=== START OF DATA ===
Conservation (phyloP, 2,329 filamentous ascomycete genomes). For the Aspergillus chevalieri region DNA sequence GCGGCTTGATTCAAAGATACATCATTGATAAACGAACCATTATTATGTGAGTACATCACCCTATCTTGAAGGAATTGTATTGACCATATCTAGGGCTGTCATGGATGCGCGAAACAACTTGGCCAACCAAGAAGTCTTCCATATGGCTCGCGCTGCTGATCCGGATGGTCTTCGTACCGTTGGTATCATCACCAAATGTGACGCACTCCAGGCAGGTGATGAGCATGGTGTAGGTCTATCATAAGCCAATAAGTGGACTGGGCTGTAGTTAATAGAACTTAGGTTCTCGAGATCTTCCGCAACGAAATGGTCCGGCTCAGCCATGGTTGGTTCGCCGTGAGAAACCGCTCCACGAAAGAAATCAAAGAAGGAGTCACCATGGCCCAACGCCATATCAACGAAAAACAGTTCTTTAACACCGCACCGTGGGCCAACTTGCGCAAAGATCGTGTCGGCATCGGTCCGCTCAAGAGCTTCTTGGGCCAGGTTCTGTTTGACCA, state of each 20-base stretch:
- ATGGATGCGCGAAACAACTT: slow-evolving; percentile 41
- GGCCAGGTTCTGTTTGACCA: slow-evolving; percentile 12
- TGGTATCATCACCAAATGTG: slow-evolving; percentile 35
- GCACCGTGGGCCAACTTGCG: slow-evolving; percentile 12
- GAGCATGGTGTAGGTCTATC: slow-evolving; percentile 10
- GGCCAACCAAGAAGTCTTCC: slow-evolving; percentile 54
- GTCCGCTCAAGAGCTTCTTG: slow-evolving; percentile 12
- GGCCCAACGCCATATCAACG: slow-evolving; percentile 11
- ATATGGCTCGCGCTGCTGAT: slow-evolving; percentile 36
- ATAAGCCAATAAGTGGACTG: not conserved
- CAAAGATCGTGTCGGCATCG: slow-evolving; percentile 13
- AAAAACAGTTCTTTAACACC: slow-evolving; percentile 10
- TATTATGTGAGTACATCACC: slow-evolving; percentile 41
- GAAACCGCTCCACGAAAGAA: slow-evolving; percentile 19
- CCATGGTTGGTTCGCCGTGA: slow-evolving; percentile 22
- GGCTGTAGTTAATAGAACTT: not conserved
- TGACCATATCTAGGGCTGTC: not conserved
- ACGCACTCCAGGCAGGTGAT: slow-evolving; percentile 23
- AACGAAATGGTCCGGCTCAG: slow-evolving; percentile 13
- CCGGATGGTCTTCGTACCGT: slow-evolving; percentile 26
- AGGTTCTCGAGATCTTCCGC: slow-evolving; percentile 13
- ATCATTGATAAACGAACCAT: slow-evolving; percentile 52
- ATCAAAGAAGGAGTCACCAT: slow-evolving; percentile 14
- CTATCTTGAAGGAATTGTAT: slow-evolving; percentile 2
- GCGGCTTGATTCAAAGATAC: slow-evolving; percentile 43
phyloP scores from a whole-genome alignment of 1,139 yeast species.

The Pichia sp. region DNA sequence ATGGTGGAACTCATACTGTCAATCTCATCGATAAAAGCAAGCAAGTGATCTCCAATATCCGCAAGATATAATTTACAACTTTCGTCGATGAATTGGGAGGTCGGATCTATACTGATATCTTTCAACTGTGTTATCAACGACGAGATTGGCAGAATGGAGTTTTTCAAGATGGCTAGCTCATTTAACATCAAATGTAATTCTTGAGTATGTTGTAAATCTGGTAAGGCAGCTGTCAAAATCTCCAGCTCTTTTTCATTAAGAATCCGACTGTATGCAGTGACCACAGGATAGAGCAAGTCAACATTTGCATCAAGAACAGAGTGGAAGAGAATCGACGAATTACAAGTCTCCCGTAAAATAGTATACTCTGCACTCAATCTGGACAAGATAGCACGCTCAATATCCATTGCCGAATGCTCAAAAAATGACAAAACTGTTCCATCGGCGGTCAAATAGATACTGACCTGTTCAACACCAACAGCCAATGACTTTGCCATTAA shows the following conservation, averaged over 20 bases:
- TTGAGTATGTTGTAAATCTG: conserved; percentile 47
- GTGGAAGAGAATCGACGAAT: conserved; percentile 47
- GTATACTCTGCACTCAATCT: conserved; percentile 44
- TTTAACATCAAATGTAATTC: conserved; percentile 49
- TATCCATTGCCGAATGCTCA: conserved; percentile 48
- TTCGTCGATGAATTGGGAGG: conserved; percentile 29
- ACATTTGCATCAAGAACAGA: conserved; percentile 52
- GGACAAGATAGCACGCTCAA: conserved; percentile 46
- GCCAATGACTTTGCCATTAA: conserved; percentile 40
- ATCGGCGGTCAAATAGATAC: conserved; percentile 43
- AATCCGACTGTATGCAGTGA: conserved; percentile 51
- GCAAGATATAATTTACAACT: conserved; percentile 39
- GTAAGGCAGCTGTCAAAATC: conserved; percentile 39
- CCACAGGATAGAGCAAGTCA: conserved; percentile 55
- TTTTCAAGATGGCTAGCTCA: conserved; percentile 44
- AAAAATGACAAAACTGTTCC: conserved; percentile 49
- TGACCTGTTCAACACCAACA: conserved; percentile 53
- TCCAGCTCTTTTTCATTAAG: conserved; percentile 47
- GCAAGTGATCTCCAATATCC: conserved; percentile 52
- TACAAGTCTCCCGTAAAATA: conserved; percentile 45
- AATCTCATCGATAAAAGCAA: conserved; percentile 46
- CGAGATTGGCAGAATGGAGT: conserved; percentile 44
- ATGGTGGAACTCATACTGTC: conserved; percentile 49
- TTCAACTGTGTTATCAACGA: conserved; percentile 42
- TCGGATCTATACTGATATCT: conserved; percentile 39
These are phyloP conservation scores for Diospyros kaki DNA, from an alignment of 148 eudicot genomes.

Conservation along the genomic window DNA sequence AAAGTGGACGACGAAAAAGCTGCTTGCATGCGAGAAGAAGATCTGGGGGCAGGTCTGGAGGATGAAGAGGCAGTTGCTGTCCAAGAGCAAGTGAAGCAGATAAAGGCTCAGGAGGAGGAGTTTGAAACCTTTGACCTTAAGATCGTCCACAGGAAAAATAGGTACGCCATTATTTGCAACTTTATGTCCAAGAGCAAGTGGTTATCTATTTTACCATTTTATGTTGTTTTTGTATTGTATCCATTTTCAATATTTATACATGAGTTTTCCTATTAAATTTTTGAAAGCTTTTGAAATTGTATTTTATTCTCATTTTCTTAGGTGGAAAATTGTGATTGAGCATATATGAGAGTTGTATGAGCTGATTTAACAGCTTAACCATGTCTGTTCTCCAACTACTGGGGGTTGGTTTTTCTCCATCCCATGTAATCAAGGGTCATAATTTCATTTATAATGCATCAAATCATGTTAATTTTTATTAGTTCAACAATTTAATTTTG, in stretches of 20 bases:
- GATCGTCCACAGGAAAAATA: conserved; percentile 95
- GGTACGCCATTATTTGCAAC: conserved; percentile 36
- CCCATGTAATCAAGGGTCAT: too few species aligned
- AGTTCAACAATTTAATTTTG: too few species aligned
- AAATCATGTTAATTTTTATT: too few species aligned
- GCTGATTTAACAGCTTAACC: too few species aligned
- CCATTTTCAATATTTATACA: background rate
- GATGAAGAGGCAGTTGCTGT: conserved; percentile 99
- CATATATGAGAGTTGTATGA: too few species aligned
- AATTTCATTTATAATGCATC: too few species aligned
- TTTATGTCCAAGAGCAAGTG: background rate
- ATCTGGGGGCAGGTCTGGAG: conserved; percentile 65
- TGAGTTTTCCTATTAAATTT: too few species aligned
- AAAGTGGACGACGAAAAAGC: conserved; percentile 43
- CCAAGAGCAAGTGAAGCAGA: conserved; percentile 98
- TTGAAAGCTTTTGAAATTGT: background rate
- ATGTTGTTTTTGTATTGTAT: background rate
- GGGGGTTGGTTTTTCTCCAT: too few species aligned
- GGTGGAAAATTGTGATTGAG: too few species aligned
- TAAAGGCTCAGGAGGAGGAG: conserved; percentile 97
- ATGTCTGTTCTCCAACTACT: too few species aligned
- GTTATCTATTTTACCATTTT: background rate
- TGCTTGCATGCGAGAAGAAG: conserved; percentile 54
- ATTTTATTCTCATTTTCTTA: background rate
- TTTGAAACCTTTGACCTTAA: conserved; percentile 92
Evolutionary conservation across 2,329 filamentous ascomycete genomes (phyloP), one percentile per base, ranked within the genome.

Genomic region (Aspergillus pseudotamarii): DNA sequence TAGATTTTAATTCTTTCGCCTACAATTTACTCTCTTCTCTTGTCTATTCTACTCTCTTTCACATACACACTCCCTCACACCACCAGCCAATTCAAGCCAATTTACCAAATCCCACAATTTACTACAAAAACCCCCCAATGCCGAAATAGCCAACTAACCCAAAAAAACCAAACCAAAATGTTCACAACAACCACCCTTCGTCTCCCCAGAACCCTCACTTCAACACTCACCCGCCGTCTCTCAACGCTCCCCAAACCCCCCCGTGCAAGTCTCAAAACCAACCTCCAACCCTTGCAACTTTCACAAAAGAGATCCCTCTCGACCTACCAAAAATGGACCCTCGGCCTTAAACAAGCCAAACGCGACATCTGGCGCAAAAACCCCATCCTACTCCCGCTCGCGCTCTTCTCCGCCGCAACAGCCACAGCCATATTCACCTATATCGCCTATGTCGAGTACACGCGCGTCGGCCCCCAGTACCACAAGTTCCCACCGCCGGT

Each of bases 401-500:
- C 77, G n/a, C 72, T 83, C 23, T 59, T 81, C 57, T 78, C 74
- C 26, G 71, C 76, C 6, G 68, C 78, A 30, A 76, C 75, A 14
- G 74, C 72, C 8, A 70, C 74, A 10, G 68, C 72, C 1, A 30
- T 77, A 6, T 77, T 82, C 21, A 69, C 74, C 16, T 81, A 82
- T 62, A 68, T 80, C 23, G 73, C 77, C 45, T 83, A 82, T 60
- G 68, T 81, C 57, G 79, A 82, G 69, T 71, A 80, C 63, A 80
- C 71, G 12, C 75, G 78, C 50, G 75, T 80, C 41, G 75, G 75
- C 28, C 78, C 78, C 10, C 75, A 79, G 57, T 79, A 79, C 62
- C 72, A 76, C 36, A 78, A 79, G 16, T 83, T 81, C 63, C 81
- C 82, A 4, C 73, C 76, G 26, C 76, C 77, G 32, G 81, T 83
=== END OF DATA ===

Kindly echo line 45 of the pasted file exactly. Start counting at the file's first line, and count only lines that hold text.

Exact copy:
- TGACCTGTTCAACACCAACA: conserved; percentile 53